Very few things in life feel routine. The spontaneity of life can yield surprises and tragedy that will always guarantee that no two days of your life ever be the same. There are those moments though that bring that routine into your life. One of those things now seem to be Assassin’s Creed. We’ve been here before but with a new developer at the helm, things feel new in some ways and Assassin’s Creed Syndicate is probably the best Assassin’s Creed title since Brotherhood in 2010.
This time Assassin’s Creed Syndicate takes you away to Victorian London. You play as twins Jacob and Evie Frye on a quest to start a gang and take over London is typical open-world fashion. This is a perfect reason to accompany the typical Assassin’s Creed open-world design.
The story is an engaging tale of greed and compassion as Evie and Jacob’s gang, The Rooks, aim to take over all the boroughs of London. The two protagonists have a great rapport and differing ideologies of how to be an Assassin. It creates great tension as well as some interesting looks of things from multiple perspectives. It’s a story that actually stays interesting throughout its entirety, even if the ending doesn’t exactly feel as enjoyable as you might expect.
The city of London is stunning. From smoke stacked chimneys, to horse and carriage spewed streets, London is an absolute joy to be immersed within. The world is large, detailed, and holds up much better than last year’s Unity which tried to be too ambitious with its huge crowds. London doesn’t feel as dense pedestrian-wise but it certainly still feels alive.
There are two new ways to get around London in Assassin’s Creed Syndicate in the form of the horse and carriage and the rope launcher. The latter of the two new things is probably the most divisive as some will say that working your way up buildings is a large part of what makes Assassain’s Creed so enjoyable while others will welcome the quicker aspect of getting around the city. The one thing I noticed about it though is that it stopped me wanting to quick travel to places.
The horse and carriage controls pretty smoothly and offers some new gameplay to the universe, even if it’s only minor. Encountering and fighting enemies with them can be rather thrilling and it’s just another way to mix things up as you travel around some of the massive streets of London.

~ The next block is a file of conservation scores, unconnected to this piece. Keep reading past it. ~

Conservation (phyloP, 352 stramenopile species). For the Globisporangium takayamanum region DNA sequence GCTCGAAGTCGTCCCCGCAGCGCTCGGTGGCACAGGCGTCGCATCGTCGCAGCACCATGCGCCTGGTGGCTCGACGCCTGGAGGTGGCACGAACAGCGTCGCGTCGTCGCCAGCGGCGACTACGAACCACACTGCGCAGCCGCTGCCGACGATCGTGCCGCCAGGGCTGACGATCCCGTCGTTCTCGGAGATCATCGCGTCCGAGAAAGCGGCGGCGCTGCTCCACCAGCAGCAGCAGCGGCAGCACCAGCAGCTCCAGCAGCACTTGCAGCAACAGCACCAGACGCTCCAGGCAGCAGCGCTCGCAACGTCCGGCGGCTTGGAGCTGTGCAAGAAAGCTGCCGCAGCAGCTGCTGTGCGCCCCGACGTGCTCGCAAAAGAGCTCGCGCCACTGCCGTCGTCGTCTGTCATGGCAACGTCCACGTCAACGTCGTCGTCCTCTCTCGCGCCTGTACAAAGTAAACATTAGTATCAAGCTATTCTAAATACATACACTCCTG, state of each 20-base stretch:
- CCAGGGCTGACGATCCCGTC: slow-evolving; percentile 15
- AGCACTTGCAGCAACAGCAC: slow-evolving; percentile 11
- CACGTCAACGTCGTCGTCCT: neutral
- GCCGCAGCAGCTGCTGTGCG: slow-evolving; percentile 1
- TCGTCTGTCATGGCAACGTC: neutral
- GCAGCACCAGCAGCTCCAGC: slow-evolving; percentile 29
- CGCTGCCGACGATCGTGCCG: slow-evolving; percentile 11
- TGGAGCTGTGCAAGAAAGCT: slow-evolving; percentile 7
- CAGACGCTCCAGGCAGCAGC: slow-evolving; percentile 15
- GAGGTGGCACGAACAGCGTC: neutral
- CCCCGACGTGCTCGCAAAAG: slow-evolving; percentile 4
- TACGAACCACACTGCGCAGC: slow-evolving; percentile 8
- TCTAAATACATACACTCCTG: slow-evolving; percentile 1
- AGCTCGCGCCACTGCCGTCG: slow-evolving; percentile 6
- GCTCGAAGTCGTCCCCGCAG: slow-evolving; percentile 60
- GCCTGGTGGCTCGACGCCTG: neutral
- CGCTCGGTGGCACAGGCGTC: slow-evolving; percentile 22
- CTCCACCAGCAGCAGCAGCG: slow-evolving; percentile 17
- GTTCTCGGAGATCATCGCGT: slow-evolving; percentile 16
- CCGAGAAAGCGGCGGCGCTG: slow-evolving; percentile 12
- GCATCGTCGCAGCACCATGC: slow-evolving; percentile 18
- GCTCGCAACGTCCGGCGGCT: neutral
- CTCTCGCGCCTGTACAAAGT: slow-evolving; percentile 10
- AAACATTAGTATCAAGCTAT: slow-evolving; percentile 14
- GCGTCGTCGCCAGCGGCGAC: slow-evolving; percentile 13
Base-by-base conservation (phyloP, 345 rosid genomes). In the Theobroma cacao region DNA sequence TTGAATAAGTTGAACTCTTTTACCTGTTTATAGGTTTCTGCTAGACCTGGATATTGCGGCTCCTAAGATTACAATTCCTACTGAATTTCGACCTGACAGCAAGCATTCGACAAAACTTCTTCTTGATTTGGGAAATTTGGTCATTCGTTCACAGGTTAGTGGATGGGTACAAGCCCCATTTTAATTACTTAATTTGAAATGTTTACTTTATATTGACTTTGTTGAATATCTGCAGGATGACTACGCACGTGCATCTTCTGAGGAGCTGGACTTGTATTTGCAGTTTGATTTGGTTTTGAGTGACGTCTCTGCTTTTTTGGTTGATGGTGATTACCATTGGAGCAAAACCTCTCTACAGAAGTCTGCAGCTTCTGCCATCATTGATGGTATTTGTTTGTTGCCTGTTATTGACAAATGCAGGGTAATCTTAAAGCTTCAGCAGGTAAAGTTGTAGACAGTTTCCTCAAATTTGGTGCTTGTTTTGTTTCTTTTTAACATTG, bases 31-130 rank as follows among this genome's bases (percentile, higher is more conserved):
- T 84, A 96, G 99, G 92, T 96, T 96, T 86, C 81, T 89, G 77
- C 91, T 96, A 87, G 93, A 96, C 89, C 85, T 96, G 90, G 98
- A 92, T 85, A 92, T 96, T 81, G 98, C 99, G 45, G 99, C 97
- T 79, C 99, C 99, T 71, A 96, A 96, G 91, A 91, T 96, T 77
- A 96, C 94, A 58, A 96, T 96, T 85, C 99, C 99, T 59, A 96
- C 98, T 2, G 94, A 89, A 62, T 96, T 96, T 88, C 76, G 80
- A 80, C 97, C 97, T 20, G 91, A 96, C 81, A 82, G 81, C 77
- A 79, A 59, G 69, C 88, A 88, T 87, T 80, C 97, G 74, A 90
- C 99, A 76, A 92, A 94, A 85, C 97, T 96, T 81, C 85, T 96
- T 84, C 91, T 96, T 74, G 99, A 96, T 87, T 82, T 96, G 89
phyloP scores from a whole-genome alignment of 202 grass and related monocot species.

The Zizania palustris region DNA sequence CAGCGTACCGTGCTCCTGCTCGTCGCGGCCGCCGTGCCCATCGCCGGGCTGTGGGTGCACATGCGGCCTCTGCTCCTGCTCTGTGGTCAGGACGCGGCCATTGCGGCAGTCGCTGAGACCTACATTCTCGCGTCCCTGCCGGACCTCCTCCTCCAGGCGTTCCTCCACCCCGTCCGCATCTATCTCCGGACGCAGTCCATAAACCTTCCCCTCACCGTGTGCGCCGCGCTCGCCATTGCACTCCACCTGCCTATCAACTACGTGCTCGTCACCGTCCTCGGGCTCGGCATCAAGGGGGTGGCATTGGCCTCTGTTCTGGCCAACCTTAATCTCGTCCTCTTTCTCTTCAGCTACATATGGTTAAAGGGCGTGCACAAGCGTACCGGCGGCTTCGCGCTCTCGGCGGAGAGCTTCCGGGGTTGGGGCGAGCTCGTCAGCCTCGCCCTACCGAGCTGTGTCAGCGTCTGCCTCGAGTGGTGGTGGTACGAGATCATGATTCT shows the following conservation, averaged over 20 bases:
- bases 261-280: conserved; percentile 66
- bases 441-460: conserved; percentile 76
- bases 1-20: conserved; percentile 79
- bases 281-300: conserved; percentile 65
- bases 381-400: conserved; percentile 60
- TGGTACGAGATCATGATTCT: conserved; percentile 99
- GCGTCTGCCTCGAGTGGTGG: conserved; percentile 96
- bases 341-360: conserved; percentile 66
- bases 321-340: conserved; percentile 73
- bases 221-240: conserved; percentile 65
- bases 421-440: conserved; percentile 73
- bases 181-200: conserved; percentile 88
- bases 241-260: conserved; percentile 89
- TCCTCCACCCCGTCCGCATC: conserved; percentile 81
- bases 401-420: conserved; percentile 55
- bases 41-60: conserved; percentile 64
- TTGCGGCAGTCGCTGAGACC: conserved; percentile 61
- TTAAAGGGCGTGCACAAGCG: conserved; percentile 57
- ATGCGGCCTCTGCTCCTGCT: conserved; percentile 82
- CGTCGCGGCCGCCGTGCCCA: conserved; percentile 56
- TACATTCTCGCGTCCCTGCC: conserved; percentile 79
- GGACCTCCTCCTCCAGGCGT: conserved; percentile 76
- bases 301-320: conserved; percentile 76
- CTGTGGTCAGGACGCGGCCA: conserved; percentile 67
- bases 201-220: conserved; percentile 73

The scars are Unity are still showing as Syndicate seems to be toned slightly down in every aspect. While visually spectacular, I wasn’t impressed as much as I was with some moments in Unity. It comes at a cost though of a much more stable game and stability is much more important than spectacle. In my time with the game I encountered far fewer bugs than I did with Unity although I had the odd unusual thing happen and one instance when I fell through the ground.
There aren’t too many gimmicks in Syndicate that adds to the gameplay which is great. You can recruit members of your gang if you see them on the street and have them fight for you which is not too dissimilar to how it worked in Brotherhood.
The possible true stars of Syndicate are the twins Evie and Jacob. The series has had a problem making likable character since Ezio and which they don’t match up, they’re both thoroughly likeable. Both have different personalities but also different playstyles. Evie is more stealth-based and Jacob is a brawler. They each have different skill trees that unlock different abilities and both plays can be used in the open world at any time.
Assassin’s Creed Syndicate really does feel like a return to form for the franchise. Not since Brotherhood have I felt as compelled to keep playing, to be interested in the story, and most importantly, enjoy just being in the open world. It’s a series that may run out a steam but Syndicate is a great return to form for the tiring legs of the series.